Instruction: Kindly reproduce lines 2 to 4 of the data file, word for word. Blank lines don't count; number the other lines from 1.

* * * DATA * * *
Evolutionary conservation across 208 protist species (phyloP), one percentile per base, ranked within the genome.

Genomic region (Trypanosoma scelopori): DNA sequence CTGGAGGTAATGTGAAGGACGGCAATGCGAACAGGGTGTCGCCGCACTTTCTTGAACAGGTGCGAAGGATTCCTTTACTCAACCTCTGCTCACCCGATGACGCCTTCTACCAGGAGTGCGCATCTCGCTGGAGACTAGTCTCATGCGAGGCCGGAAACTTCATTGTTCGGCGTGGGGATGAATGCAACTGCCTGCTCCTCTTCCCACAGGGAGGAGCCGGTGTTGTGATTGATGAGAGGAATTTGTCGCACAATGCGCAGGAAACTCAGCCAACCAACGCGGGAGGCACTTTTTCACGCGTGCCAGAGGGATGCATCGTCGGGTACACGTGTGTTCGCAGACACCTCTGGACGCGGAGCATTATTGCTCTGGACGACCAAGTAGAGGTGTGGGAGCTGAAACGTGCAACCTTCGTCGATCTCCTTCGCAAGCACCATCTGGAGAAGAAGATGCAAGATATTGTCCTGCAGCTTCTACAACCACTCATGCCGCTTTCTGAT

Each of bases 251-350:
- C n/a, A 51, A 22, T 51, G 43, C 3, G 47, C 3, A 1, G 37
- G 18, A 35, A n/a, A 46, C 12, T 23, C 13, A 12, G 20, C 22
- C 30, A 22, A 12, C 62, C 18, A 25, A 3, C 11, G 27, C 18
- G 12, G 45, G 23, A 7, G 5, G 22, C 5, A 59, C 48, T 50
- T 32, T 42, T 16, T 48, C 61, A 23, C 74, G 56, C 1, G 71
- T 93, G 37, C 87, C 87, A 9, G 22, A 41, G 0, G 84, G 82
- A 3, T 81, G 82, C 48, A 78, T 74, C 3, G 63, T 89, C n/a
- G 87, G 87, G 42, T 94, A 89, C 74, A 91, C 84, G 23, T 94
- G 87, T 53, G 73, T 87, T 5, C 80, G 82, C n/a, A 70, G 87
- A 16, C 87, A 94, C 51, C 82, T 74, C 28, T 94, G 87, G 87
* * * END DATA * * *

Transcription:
Genomic region (Trypanosoma scelopori): DNA sequence CTGGAGGTAATGTGAAGGACGGCAATGCGAACAGGGTGTCGCCGCACTTTCTTGAACAGGTGCGAAGGATTCCTTTACTCAACCTCTGCTCACCCGATGACGCCTTCTACCAGGAGTGCGCATCTCGCTGGAGACTAGTCTCATGCGAGGCCGGAAACTTCATTGTTCGGCGTGGGGATGAATGCAACTGCCTGCTCCTCTTCCCACAGGGAGGAGCCGGTGTTGTGATTGATGAGAGGAATTTGTCGCACAATGCGCAGGAAACTCAGCCAACCAACGCGGGAGGCACTTTTTCACGCGTGCCAGAGGGATGCATCGTCGGGTACACGTGTGTTCGCAGACACCTCTGGACGCGGAGCATTATTGCTCTGGACGACCAAGTAGAGGTGTGGGAGCTGAAACGTGCAACCTTCGTCGATCTCCTTCGCAAGCACCATCTGGAGAAGAAGATGCAAGATATTGTCCTGCAGCTTCTACAACCACTCATGCCGCTTTCTGAT

Each of bases 251-350:
- C n/a, A 51, A 22, T 51, G 43, C 3, G 47, C 3, A 1, G 37